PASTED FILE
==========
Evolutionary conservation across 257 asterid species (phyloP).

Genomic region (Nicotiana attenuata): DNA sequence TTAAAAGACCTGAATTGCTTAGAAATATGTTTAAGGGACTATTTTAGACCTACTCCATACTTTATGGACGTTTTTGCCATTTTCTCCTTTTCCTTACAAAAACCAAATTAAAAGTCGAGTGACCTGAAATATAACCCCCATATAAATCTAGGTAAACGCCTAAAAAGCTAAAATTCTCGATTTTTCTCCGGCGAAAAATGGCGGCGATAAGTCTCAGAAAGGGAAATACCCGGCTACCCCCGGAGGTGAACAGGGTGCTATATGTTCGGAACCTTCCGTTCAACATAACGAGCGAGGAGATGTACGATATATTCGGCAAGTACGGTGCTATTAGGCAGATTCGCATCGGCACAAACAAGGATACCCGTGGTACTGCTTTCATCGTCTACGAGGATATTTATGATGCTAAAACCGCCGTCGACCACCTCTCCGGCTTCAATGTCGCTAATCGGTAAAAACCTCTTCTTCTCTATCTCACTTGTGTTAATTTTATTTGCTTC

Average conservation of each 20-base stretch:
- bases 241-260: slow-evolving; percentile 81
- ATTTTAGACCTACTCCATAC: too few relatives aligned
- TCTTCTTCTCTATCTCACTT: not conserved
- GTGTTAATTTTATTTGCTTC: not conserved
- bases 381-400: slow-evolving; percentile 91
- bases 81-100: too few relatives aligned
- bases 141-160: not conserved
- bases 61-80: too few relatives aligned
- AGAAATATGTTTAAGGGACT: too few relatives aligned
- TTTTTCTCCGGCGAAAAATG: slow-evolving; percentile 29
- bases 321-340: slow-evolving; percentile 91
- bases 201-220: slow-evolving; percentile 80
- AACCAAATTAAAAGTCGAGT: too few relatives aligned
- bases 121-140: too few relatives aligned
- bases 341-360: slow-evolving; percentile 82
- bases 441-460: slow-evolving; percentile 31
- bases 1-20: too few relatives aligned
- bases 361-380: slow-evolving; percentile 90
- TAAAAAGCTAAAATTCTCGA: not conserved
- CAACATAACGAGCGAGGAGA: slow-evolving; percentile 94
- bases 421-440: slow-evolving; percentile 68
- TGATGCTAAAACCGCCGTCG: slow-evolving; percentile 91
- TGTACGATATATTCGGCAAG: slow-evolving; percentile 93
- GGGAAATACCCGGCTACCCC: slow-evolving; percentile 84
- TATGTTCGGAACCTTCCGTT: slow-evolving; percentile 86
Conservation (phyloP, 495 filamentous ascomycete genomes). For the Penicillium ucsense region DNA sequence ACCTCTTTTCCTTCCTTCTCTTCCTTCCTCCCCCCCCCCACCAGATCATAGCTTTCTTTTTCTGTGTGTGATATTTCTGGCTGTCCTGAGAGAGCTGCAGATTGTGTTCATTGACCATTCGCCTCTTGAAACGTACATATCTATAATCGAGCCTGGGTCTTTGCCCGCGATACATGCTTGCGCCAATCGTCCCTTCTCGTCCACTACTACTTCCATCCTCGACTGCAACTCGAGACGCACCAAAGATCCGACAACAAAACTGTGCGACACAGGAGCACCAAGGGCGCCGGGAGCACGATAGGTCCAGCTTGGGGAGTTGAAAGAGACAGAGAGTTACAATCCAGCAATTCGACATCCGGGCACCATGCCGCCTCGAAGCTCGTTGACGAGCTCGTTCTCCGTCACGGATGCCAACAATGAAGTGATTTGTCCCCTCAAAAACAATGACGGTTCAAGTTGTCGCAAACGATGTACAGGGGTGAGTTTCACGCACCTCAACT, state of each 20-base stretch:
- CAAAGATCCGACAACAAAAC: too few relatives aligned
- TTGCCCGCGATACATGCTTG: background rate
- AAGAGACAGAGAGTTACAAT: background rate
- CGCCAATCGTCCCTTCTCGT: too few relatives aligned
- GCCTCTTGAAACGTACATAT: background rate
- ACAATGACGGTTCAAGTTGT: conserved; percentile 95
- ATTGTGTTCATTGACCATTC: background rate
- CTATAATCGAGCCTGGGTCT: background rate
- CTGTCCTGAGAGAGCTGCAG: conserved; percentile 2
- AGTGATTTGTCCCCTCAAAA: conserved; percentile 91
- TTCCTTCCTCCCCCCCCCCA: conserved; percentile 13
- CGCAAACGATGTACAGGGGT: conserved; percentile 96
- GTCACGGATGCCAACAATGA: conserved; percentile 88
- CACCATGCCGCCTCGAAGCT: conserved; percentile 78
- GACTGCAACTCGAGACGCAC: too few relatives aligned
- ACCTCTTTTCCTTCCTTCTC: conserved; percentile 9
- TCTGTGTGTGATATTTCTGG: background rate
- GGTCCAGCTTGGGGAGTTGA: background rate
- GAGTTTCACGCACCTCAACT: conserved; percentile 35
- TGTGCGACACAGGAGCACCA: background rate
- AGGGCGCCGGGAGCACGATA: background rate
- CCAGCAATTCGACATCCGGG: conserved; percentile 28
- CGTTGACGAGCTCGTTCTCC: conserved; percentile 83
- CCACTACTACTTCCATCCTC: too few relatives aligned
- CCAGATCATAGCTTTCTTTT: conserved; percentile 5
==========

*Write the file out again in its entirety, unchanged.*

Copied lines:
Evolutionary conservation across 257 asterid species (phyloP).

Genomic region (Nicotiana attenuata): DNA sequence TTAAAAGACCTGAATTGCTTAGAAATATGTTTAAGGGACTATTTTAGACCTACTCCATACTTTATGGACGTTTTTGCCATTTTCTCCTTTTCCTTACAAAAACCAAATTAAAAGTCGAGTGACCTGAAATATAACCCCCATATAAATCTAGGTAAACGCCTAAAAAGCTAAAATTCTCGATTTTTCTCCGGCGAAAAATGGCGGCGATAAGTCTCAGAAAGGGAAATACCCGGCTACCCCCGGAGGTGAACAGGGTGCTATATGTTCGGAACCTTCCGTTCAACATAACGAGCGAGGAGATGTACGATATATTCGGCAAGTACGGTGCTATTAGGCAGATTCGCATCGGCACAAACAAGGATACCCGTGGTACTGCTTTCATCGTCTACGAGGATATTTATGATGCTAAAACCGCCGTCGACCACCTCTCCGGCTTCAATGTCGCTAATCGGTAAAAACCTCTTCTTCTCTATCTCACTTGTGTTAATTTTATTTGCTTC

Average conservation of each 20-base stretch:
- bases 241-260: slow-evolving; percentile 81
- ATTTTAGACCTACTCCATAC: too few relatives aligned
- TCTTCTTCTCTATCTCACTT: not conserved
- GTGTTAATTTTATTTGCTTC: not conserved
- bases 381-400: slow-evolving; percentile 91
- bases 81-100: too few relatives aligned
- bases 141-160: not conserved
- bases 61-80: too few relatives aligned
- AGAAATATGTTTAAGGGACT: too few relatives aligned
- TTTTTCTCCGGCGAAAAATG: slow-evolving; percentile 29
- bases 321-340: slow-evolving; percentile 91
- bases 201-220: slow-evolving; percentile 80
- AACCAAATTAAAAGTCGAGT: too few relatives aligned
- bases 121-140: too few relatives aligned
- bases 341-360: slow-evolving; percentile 82
- bases 441-460: slow-evolving; percentile 31
- bases 1-20: too few relatives aligned
- bases 361-380: slow-evolving; percentile 90
- TAAAAAGCTAAAATTCTCGA: not conserved
- CAACATAACGAGCGAGGAGA: slow-evolving; percentile 94
- bases 421-440: slow-evolving; percentile 68
- TGATGCTAAAACCGCCGTCG: slow-evolving; percentile 91
- TGTACGATATATTCGGCAAG: slow-evolving; percentile 93
- GGGAAATACCCGGCTACCCC: slow-evolving; percentile 84
- TATGTTCGGAACCTTCCGTT: slow-evolving; percentile 86
Conservation (phyloP, 495 filamentous ascomycete genomes). For the Penicillium ucsense region DNA sequence ACCTCTTTTCCTTCCTTCTCTTCCTTCCTCCCCCCCCCCACCAGATCATAGCTTTCTTTTTCTGTGTGTGATATTTCTGGCTGTCCTGAGAGAGCTGCAGATTGTGTTCATTGACCATTCGCCTCTTGAAACGTACATATCTATAATCGAGCCTGGGTCTTTGCCCGCGATACATGCTTGCGCCAATCGTCCCTTCTCGTCCACTACTACTTCCATCCTCGACTGCAACTCGAGACGCACCAAAGATCCGACAACAAAACTGTGCGACACAGGAGCACCAAGGGCGCCGGGAGCACGATAGGTCCAGCTTGGGGAGTTGAAAGAGACAGAGAGTTACAATCCAGCAATTCGACATCCGGGCACCATGCCGCCTCGAAGCTCGTTGACGAGCTCGTTCTCCGTCACGGATGCCAACAATGAAGTGATTTGTCCCCTCAAAAACAATGACGGTTCAAGTTGTCGCAAACGATGTACAGGGGTGAGTTTCACGCACCTCAACT, state of each 20-base stretch:
- CAAAGATCCGACAACAAAAC: too few relatives aligned
- TTGCCCGCGATACATGCTTG: background rate
- AAGAGACAGAGAGTTACAAT: background rate
- CGCCAATCGTCCCTTCTCGT: too few relatives aligned
- GCCTCTTGAAACGTACATAT: background rate
- ACAATGACGGTTCAAGTTGT: conserved; percentile 95
- ATTGTGTTCATTGACCATTC: background rate
- CTATAATCGAGCCTGGGTCT: background rate
- CTGTCCTGAGAGAGCTGCAG: conserved; percentile 2
- AGTGATTTGTCCCCTCAAAA: conserved; percentile 91
- TTCCTTCCTCCCCCCCCCCA: conserved; percentile 13
- CGCAAACGATGTACAGGGGT: conserved; percentile 96
- GTCACGGATGCCAACAATGA: conserved; percentile 88
- CACCATGCCGCCTCGAAGCT: conserved; percentile 78
- GACTGCAACTCGAGACGCAC: too few relatives aligned
- ACCTCTTTTCCTTCCTTCTC: conserved; percentile 9
- TCTGTGTGTGATATTTCTGG: background rate
- GGTCCAGCTTGGGGAGTTGA: background rate
- GAGTTTCACGCACCTCAACT: conserved; percentile 35
- TGTGCGACACAGGAGCACCA: background rate
- AGGGCGCCGGGAGCACGATA: background rate
- CCAGCAATTCGACATCCGGG: conserved; percentile 28
- CGTTGACGAGCTCGTTCTCC: conserved; percentile 83
- CCACTACTACTTCCATCCTC: too few relatives aligned
- CCAGATCATAGCTTTCTTTT: conserved; percentile 5